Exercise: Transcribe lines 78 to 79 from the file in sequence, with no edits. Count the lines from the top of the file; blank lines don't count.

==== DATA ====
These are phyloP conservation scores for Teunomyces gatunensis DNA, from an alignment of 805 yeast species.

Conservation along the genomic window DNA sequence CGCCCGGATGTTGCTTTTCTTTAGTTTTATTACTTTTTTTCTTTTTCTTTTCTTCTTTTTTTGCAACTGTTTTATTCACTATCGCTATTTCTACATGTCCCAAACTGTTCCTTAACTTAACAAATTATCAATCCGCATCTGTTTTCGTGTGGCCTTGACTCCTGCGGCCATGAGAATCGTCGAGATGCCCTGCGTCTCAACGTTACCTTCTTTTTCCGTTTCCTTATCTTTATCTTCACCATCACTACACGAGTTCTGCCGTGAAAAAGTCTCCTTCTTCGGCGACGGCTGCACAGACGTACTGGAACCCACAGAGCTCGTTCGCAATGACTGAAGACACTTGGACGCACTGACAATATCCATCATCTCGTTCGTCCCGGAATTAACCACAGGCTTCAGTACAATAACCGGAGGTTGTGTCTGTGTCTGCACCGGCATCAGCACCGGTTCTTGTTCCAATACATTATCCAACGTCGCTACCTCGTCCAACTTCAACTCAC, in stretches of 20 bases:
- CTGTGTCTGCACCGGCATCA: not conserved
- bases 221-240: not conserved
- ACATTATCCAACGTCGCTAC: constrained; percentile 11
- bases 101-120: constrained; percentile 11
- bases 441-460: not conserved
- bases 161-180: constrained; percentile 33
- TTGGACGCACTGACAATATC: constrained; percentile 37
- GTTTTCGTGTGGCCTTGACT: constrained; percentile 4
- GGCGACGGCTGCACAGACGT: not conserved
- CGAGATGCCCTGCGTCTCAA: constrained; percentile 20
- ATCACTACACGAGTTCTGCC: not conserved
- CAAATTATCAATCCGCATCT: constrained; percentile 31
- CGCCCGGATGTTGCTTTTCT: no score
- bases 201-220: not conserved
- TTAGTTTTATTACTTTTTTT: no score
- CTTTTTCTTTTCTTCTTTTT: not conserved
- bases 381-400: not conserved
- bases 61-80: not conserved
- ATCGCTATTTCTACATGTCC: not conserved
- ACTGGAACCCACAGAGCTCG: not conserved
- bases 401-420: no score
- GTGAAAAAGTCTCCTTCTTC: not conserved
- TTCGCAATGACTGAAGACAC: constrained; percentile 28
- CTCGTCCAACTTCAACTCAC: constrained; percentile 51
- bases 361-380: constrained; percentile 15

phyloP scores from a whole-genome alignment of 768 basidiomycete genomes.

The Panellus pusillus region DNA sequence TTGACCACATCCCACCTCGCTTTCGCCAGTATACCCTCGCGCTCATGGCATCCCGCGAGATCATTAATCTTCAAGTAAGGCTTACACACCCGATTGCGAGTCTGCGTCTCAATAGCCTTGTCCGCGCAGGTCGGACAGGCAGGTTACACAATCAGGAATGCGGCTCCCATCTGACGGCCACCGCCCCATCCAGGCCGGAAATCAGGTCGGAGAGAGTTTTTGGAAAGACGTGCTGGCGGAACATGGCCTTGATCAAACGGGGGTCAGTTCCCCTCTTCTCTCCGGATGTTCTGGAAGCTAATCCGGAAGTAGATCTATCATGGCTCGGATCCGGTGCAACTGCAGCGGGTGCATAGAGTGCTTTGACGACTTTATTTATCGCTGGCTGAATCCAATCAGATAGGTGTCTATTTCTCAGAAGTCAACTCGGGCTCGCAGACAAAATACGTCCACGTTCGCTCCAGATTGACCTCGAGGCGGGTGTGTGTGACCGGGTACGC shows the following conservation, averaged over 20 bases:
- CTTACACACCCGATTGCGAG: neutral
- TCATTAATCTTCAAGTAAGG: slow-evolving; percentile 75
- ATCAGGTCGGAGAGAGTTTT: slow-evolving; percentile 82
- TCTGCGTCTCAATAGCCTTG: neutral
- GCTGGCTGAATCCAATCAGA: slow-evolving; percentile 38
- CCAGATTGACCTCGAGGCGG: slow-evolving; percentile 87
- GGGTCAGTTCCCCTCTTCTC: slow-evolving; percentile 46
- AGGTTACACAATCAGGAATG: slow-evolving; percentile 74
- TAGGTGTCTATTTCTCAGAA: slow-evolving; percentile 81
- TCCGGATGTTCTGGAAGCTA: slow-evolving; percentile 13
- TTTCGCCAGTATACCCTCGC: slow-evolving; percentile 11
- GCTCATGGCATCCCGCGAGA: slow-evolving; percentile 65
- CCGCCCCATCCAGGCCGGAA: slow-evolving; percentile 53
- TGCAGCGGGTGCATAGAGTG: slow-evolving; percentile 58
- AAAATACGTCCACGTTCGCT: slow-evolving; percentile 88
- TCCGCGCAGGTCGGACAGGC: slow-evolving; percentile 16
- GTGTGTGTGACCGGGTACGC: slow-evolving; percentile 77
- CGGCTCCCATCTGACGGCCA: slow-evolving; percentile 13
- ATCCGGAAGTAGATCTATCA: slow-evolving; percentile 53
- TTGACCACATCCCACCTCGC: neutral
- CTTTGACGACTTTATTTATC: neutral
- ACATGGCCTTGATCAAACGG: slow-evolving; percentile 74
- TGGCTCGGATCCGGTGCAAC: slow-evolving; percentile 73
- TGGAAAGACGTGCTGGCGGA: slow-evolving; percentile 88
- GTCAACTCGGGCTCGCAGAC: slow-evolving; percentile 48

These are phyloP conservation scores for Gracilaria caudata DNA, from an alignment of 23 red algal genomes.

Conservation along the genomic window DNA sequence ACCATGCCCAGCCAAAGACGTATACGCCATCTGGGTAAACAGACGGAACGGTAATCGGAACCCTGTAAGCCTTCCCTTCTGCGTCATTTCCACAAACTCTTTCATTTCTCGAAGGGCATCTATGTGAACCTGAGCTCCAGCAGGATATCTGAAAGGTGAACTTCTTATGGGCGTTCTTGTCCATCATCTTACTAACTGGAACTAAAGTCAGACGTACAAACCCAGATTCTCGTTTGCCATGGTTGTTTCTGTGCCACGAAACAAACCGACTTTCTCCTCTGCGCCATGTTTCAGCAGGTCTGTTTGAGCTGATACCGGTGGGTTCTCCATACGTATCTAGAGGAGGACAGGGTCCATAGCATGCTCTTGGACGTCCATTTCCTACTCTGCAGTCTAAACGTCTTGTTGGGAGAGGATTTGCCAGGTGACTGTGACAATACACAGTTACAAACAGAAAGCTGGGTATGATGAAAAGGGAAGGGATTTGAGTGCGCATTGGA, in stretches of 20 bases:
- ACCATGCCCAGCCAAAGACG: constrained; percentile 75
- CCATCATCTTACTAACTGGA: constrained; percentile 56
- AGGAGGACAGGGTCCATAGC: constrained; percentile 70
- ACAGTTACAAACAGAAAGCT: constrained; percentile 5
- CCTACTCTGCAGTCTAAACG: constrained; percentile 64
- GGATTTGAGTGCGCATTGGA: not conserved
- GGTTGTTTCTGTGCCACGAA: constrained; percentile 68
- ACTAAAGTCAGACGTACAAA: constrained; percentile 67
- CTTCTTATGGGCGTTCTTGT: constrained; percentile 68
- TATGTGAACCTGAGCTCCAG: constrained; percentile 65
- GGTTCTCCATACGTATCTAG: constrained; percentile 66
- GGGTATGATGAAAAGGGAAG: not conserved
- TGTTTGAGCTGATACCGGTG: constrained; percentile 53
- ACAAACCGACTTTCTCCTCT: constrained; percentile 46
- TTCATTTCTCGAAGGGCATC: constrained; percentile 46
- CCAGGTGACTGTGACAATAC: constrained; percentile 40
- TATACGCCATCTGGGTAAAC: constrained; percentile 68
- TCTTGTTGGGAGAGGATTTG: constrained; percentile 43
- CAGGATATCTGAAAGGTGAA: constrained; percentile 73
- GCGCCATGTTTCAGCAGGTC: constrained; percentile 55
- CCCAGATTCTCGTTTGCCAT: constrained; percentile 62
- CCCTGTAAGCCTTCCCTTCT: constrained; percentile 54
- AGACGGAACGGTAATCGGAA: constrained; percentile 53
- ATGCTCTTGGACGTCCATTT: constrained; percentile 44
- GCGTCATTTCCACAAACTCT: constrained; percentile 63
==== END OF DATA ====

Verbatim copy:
- CCCTGTAAGCCTTCCCTTCT: constrained; percentile 54
- AGACGGAACGGTAATCGGAA: constrained; percentile 53